BY: Dr. LAKO Jada KWAJOK, MAR/26/2016, SSN;
Gwu’duge is a village near Juba on the eastern bank of the Nile (Supiri). It’s the centre of the current unrest around Juba in the aftermath of the land grabbing attempts by some SPLA officers and individuals from the Bor and Padang Dinka communities. The events were a game changer in a situation that has effectively gotten out of control. It prompted Lt. General Thomas Cirillo, a son of the area, to intervene in support of his folks.
It must be stated that the general feeling within the Bari community is one of mistrust towards the government soon after its inception in 2005. There are valid reasons for the community to take that stand which culminated in its demand for the relocation of the capital away from Juba.
The Bari people are among the most peace-loving tribes in South Sudan. This applies to the rest of the Karo group of tribes (the historical name for the Bari speakers) and the Equatorians in general. They have embraced and accommodated all the communities of South Sudan on their land.
Even foreigners and refugees were wholeheartedly welcomed, treated cordially and in a dignified manner. I have never heard in my life so far that they harassed, intimidated or attacked members of other tribes, foreigners or refugees. They always act defensively to fend off aggression.
The Congolese refugees were in Juba in their thousands in the late sixties and early seventies. Did anything go wrong in the relation between them and the Bari community? The answer is a big no. They were well received and allowed to cultivate crops, fish and produce charcoal.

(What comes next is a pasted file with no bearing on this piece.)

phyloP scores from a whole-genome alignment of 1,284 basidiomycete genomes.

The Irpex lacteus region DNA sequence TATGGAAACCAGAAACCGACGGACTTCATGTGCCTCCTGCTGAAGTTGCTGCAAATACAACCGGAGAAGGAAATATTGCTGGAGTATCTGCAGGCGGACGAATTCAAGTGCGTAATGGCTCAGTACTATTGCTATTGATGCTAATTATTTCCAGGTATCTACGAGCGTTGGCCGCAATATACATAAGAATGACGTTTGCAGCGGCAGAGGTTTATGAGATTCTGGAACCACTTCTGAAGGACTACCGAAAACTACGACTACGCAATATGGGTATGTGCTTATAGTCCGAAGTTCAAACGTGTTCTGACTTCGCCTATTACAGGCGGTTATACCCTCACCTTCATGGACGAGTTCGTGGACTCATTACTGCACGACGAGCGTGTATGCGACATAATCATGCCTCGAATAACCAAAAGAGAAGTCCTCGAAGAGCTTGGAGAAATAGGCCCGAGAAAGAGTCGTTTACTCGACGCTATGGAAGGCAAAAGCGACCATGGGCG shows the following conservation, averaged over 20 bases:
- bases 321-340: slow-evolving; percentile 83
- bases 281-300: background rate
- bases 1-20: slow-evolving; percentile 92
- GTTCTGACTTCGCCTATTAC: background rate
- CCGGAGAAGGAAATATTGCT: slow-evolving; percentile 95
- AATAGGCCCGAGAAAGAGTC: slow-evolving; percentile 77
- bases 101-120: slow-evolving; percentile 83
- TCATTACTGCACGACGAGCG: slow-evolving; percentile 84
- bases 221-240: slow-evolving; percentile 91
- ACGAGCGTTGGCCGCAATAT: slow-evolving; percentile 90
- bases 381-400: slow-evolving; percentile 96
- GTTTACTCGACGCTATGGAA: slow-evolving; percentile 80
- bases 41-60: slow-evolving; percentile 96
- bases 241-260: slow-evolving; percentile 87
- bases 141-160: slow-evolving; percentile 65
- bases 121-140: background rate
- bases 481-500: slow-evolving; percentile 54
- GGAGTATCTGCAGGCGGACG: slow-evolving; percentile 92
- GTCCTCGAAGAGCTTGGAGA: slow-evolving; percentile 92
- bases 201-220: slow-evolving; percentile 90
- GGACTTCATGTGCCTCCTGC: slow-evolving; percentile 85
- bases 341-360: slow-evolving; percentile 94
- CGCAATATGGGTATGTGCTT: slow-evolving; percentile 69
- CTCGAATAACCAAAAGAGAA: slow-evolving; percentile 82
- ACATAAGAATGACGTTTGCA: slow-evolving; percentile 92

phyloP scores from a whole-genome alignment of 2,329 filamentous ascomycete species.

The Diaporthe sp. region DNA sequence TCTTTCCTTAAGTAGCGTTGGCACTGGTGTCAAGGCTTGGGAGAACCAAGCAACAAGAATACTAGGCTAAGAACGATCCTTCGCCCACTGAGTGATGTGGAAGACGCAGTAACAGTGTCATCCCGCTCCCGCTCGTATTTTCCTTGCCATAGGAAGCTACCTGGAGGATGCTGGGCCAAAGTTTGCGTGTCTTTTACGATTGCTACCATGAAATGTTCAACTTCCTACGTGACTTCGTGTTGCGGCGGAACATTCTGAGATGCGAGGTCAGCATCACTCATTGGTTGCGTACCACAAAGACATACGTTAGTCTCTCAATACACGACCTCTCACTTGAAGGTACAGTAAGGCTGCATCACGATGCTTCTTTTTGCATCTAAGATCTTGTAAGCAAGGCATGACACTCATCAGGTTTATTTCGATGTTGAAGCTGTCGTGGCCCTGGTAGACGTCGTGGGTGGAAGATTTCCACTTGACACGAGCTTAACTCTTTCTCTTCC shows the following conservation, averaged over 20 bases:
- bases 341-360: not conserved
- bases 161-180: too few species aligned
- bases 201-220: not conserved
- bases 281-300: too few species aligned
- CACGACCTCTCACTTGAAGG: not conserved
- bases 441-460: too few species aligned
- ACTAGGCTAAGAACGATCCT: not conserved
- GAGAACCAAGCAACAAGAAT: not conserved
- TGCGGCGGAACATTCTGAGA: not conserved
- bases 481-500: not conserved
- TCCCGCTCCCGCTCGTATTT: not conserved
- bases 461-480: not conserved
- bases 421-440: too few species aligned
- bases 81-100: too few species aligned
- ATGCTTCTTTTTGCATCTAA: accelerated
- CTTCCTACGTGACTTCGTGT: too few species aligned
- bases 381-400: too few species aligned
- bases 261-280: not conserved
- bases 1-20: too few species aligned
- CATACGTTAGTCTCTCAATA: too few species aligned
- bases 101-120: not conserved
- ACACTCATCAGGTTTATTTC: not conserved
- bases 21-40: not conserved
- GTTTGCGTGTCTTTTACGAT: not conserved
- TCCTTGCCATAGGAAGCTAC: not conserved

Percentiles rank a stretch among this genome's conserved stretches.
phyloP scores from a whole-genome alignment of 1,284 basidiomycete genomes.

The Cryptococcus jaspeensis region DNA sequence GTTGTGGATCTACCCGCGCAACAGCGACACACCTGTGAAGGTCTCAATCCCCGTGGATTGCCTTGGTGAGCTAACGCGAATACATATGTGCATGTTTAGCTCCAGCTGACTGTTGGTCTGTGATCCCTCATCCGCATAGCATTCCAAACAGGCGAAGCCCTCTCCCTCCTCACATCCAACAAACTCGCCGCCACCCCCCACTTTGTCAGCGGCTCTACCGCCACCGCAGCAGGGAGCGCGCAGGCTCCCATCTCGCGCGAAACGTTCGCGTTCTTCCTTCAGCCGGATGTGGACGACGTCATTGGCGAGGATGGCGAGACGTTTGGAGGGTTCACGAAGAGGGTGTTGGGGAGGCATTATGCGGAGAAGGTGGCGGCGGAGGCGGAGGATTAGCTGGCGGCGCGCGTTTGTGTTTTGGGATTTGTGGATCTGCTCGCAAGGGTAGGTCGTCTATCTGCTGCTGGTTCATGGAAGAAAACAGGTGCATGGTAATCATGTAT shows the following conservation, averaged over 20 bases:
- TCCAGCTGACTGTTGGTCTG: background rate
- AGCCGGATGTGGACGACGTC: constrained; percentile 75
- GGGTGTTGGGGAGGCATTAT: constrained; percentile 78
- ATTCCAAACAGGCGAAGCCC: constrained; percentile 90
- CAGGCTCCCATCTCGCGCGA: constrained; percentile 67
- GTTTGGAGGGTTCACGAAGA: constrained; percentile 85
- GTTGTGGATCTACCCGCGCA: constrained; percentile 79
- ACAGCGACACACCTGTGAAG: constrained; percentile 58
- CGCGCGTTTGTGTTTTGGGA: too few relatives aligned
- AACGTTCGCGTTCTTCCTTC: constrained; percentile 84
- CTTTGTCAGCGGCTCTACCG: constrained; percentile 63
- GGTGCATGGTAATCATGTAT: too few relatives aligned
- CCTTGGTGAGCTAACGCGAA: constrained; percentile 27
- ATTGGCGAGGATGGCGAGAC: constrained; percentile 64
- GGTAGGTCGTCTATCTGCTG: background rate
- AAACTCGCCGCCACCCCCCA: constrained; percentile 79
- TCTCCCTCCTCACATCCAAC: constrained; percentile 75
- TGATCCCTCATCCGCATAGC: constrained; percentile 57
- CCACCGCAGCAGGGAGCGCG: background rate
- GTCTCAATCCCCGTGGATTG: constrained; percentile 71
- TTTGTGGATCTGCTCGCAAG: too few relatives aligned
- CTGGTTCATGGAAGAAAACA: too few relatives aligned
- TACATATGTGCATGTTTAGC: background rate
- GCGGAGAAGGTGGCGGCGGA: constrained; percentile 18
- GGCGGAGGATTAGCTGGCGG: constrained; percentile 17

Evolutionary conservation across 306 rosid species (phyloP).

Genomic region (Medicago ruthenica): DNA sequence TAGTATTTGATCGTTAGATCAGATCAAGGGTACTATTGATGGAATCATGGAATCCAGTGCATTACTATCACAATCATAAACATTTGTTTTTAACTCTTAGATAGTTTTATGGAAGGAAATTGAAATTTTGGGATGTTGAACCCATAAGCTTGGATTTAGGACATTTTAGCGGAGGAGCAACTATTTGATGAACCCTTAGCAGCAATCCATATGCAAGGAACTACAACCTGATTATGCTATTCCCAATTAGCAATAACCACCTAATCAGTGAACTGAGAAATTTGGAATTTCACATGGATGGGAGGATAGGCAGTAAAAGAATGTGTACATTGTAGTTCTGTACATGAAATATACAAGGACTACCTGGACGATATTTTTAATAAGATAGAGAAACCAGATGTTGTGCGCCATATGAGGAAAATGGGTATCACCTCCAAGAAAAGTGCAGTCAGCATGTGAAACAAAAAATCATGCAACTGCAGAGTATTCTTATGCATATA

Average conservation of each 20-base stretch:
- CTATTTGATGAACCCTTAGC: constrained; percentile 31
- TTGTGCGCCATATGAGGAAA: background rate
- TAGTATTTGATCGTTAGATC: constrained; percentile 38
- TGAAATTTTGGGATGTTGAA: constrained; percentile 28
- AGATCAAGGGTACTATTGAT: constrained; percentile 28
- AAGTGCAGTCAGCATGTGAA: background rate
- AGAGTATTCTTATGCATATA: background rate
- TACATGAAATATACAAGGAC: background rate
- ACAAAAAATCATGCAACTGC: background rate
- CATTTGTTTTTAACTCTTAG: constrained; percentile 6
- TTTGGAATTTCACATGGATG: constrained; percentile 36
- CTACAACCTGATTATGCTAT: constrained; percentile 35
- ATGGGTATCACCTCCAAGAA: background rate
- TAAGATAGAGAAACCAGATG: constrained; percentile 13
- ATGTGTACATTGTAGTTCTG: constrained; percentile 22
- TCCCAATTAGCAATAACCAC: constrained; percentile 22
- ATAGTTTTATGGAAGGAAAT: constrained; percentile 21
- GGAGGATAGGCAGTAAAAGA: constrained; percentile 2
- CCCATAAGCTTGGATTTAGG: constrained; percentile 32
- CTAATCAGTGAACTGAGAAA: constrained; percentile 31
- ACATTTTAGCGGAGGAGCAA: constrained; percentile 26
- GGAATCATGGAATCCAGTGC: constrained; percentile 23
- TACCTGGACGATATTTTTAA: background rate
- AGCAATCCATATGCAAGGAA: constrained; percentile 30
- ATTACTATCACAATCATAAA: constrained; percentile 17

There have been positive social interactions between the community and the refugees and few inter-marriages did occur. Around that time the Congolese music gained popularity and our women who refused to wear the Sudanese (Thop) started wearing the Congolese (Kitenge) and even adopted the Congolese way in hair plaiting and hair styles.
Conversely, the Congolese indeed went back home influenced by some of our positive cultures. Had they stayed longer, they would have quickly merged with the locals given the fact that their presence was never a threat in any way to lives or properties.
Well, times have changed considerably. Over the past decade, the Bari community and Equatorians, in general, endured the brunt of the misrule that has engulfed South Sudan. Even at the peak of the Anyanya war which was spearheaded by the Equatorians, the attacks on the Bari villages were never as intense as it is nowadays.
It affected their way of life with enormous negative impact on their socio-economic status. All this time they remained patient and gave the government the benefit of the doubt with the hope that good governance would prevail at the end of the day. Alas! Things got far worse than before in any way imaginable.
It’s clear that the Bari community’s approach to the challenges facing it is not working so well. It’s time for the community to decide for either putting up with the status quo or be assertive and take full control of the course of events on its land.
All human beings, indeed all living creatures are born with the natural right of self-defence which is auxiliary to the natural and legally defensible right to live.
It is customary all over the world that protecting individuals and communities is the duty of the government. However, in some countries the law allows individuals to possess arms for self-defence. In England before the formation of regular army and police force, it has been the duty of able men to keep watch and ward at night and to confront and capture suspicious intruders.
The Minutemen (who would be ready to fight at a minute’s notice) were the American equivalent of the English vigilantes. The English Bill of Rights of 1689, regarded the right to bear arms as an auxiliary to the natural right of self-defence. In the USA, the Second Amendment to the US constitution that was adopted on 15/12/1791, protects the right of the people to keep and bear arms.